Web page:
My #1 question for any decision you make on a provider? “What’s your method for dealing with spam reports and what is your relationship with the various spam cops?” This is wholly why you should choose one platform over another. If you compete on price only, you’ll find a very affordable system that might be sending your mail into the void. Take this as a lesson from experience.
Inboxes Don’t Replace Blogs or Social Networks
I still keep [chrisbrogan.com] well fed. Why? Because Google search doesn’t look in your inbox, and people hoping to find me and learn more about what I do and sell. You can’t really cut that out, unless you don’t need a lot of organic search to sell what you do. You need to be on a few social networks (Twitter and pick one). Why? Because you need serendipity plus the opportunity to connect where people are talking. You can’t replace that, and it just doesn’t happen on your blog. But again, this doesn’t replace your main site or blog. It feeds it. That’s the goal. Feeding.
My Secret Sauce at MY Newsletter
I’ll tell you what I’m doing differently at my newsletter, and I really encourage you to sign up for yourself to learn by observing, if you think this is useful. At my newsletter, I’m trending towards something like 85% content that isn’t intended to sell anything and 15% content to sell. That means that I’m “training” the community I have the pleasure to serve that I’m not trying to capture them in a sales funnel (It’s a Trap! Thank you, Admiral Akbar.)
I also reply back as fast and as often as I can. This inbox is everyone’s super easy private access to me. It’s the coolest thing I do in every week, business wise. And why do I do it? Because it helps others, and it empowers others to succeed at the stuff they’re doing, and it keeps me top of mind in the “helpful” category. That seems fair to me. You?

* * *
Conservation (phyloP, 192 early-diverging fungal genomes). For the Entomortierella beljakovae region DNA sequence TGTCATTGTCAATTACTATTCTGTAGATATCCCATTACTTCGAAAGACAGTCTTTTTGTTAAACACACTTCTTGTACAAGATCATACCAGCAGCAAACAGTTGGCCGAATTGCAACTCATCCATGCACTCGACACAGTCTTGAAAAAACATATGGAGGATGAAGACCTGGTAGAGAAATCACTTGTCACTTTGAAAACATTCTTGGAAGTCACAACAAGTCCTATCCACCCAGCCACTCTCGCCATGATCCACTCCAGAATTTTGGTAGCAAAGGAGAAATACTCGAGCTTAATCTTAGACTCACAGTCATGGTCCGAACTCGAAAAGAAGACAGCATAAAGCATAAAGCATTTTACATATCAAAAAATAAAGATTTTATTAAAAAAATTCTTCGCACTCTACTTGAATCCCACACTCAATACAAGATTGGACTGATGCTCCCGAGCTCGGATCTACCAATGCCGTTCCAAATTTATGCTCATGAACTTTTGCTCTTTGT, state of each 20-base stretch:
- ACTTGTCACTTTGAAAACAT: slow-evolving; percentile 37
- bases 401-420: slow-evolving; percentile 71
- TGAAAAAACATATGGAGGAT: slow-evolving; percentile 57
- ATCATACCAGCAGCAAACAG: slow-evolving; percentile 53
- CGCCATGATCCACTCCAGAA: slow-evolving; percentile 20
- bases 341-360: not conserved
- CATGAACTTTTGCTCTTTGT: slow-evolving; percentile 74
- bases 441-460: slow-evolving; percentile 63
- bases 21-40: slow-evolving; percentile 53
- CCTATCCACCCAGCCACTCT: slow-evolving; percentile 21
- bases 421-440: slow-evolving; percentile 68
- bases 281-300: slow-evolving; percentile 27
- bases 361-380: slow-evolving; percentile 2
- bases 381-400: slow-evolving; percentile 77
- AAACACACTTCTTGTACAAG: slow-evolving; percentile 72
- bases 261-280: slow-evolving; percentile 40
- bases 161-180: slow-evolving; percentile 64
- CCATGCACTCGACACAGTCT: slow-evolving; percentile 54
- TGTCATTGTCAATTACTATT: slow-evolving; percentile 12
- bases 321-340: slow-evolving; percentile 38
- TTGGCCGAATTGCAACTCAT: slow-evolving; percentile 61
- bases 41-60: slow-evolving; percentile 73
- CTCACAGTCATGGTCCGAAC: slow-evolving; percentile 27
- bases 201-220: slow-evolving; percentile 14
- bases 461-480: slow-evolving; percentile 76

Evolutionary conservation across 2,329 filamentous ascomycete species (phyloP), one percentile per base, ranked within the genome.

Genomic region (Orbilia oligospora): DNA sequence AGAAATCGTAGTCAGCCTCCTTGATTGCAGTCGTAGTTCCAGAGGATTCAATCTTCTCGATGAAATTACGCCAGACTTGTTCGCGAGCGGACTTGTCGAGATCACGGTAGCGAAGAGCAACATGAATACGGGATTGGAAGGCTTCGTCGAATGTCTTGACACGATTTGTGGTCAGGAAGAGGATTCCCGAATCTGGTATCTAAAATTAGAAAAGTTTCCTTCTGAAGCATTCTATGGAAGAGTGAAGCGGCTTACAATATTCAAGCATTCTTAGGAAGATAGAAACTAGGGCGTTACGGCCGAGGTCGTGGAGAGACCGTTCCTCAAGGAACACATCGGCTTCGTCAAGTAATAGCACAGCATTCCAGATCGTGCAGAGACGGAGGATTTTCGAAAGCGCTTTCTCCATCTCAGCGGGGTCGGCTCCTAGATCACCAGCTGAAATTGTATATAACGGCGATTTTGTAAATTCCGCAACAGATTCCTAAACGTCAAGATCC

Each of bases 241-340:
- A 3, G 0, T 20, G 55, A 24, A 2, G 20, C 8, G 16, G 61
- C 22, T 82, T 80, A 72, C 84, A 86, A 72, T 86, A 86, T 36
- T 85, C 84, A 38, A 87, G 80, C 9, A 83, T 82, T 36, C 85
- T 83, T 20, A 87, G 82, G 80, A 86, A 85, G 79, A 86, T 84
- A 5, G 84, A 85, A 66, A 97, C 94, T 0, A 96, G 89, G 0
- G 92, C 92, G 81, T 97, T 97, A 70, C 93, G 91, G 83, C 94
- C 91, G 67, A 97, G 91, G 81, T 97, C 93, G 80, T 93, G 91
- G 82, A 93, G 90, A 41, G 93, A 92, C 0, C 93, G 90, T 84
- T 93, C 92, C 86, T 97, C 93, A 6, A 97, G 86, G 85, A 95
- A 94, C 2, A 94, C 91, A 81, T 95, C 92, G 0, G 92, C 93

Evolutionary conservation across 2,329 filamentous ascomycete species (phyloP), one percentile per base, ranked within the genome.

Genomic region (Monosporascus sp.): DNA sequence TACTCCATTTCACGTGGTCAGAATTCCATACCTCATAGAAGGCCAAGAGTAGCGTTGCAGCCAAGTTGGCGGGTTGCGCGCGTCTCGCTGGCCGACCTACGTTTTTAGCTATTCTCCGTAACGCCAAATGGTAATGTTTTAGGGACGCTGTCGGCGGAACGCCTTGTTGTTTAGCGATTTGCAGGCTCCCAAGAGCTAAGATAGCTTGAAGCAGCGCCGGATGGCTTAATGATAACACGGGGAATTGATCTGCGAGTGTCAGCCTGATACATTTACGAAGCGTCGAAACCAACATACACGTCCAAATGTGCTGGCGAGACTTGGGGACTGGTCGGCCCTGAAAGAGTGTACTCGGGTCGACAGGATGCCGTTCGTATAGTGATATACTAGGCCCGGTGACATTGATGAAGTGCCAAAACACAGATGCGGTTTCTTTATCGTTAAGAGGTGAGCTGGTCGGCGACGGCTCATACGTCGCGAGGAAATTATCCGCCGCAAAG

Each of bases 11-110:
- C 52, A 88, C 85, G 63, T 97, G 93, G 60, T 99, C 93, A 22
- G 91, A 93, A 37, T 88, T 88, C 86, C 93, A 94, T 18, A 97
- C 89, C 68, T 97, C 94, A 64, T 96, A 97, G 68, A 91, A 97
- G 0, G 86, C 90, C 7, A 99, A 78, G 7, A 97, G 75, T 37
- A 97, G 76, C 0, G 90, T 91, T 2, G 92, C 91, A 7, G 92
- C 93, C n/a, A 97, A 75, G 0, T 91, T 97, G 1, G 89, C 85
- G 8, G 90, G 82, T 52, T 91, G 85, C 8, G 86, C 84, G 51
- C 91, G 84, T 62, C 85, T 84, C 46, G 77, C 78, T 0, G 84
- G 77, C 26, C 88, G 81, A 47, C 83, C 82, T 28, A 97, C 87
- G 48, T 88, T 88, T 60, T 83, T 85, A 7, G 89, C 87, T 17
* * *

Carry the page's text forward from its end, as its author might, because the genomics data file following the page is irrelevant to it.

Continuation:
Start Giving Inboxes Some Love
Have you noticed the theme here at [chrisbrogan.com]? That’s an almost-out-of-the-box version of the Generate WordPress Theme (affiliate link). It has increased my subscriptions to my newsletter a TON. Just a simple theme change.
Now, I’m doing something a bit differently. I’m also using a popup box to invite people to get the blog sent to the inbox. These are two completely different processes at present. I don’t mix my newsletter with my blog. This is a personal choice. VERY few people do it this way. I can’t vouch for it being better or worse. It’s just how I handle it. What I do know is that the content on the blog is very different than what’s in the newsletter, so I keep the audiences quite separate. My newsletter isn’t for everyone. The blog is a bit more business-focused.
So there. Get into it. I think you’ll find some value in devoting some time to writing really useful newsletters and earning permission into the sexiest social network in town: the inbox.